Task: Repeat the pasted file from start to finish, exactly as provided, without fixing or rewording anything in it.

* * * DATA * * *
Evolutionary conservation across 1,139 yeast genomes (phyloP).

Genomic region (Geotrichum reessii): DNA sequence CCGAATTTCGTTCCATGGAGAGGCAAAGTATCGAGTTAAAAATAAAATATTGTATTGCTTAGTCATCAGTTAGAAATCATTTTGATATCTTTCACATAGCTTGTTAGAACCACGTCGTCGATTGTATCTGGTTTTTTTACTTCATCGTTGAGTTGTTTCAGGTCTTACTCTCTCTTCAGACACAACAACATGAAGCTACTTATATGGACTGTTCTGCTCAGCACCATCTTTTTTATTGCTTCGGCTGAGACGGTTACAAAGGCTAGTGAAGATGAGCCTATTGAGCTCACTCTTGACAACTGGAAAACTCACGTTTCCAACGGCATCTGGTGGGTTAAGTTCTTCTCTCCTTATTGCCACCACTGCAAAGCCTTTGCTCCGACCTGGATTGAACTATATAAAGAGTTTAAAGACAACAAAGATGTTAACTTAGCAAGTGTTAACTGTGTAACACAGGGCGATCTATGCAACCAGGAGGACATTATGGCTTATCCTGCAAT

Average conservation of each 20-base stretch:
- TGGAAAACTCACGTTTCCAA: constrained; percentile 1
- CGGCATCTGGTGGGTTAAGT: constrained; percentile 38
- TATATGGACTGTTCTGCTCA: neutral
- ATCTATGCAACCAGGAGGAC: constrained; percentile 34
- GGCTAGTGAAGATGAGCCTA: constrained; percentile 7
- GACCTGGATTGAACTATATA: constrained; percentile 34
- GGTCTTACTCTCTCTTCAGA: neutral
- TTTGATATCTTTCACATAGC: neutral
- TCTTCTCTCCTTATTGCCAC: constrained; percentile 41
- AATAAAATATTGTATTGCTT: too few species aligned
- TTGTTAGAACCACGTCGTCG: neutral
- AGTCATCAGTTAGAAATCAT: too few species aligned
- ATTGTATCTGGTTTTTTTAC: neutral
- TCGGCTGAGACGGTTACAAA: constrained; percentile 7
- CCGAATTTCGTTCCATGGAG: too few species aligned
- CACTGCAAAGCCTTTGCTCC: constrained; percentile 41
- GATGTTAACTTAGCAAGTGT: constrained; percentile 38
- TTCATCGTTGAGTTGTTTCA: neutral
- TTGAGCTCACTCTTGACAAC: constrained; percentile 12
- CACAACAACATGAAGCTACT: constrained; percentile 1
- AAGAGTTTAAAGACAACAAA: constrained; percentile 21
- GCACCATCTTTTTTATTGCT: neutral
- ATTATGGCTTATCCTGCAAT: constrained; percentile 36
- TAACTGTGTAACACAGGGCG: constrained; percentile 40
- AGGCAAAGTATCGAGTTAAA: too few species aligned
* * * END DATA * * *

Evolutionary conservation across 1,139 yeast genomes (phyloP).

Genomic region (Geotrichum reessii): DNA sequence CCGAATTTCGTTCCATGGAGAGGCAAAGTATCGAGTTAAAAATAAAATATTGTATTGCTTAGTCATCAGTTAGAAATCATTTTGATATCTTTCACATAGCTTGTTAGAACCACGTCGTCGATTGTATCTGGTTTTTTTACTTCATCGTTGAGTTGTTTCAGGTCTTACTCTCTCTTCAGACACAACAACATGAAGCTACTTATATGGACTGTTCTGCTCAGCACCATCTTTTTTATTGCTTCGGCTGAGACGGTTACAAAGGCTAGTGAAGATGAGCCTATTGAGCTCACTCTTGACAACTGGAAAACTCACGTTTCCAACGGCATCTGGTGGGTTAAGTTCTTCTCTCCTTATTGCCACCACTGCAAAGCCTTTGCTCCGACCTGGATTGAACTATATAAAGAGTTTAAAGACAACAAAGATGTTAACTTAGCAAGTGTTAACTGTGTAACACAGGGCGATCTATGCAACCAGGAGGACATTATGGCTTATCCTGCAAT

Average conservation of each 20-base stretch:
- TGGAAAACTCACGTTTCCAA: constrained; percentile 1
- CGGCATCTGGTGGGTTAAGT: constrained; percentile 38
- TATATGGACTGTTCTGCTCA: neutral
- ATCTATGCAACCAGGAGGAC: constrained; percentile 34
- GGCTAGTGAAGATGAGCCTA: constrained; percentile 7
- GACCTGGATTGAACTATATA: constrained; percentile 34
- GGTCTTACTCTCTCTTCAGA: neutral
- TTTGATATCTTTCACATAGC: neutral
- TCTTCTCTCCTTATTGCCAC: constrained; percentile 41
- AATAAAATATTGTATTGCTT: too few species aligned
- TTGTTAGAACCACGTCGTCG: neutral
- AGTCATCAGTTAGAAATCAT: too few species aligned
- ATTGTATCTGGTTTTTTTAC: neutral
- TCGGCTGAGACGGTTACAAA: constrained; percentile 7
- CCGAATTTCGTTCCATGGAG: too few species aligned
- CACTGCAAAGCCTTTGCTCC: constrained; percentile 41
- GATGTTAACTTAGCAAGTGT: constrained; percentile 38
- TTCATCGTTGAGTTGTTTCA: neutral
- TTGAGCTCACTCTTGACAAC: constrained; percentile 12
- CACAACAACATGAAGCTACT: constrained; percentile 1
- AAGAGTTTAAAGACAACAAA: constrained; percentile 21
- GCACCATCTTTTTTATTGCT: neutral
- ATTATGGCTTATCCTGCAAT: constrained; percentile 36
- TAACTGTGTAACACAGGGCG: constrained; percentile 40
- AGGCAAAGTATCGAGTTAAA: too few species aligned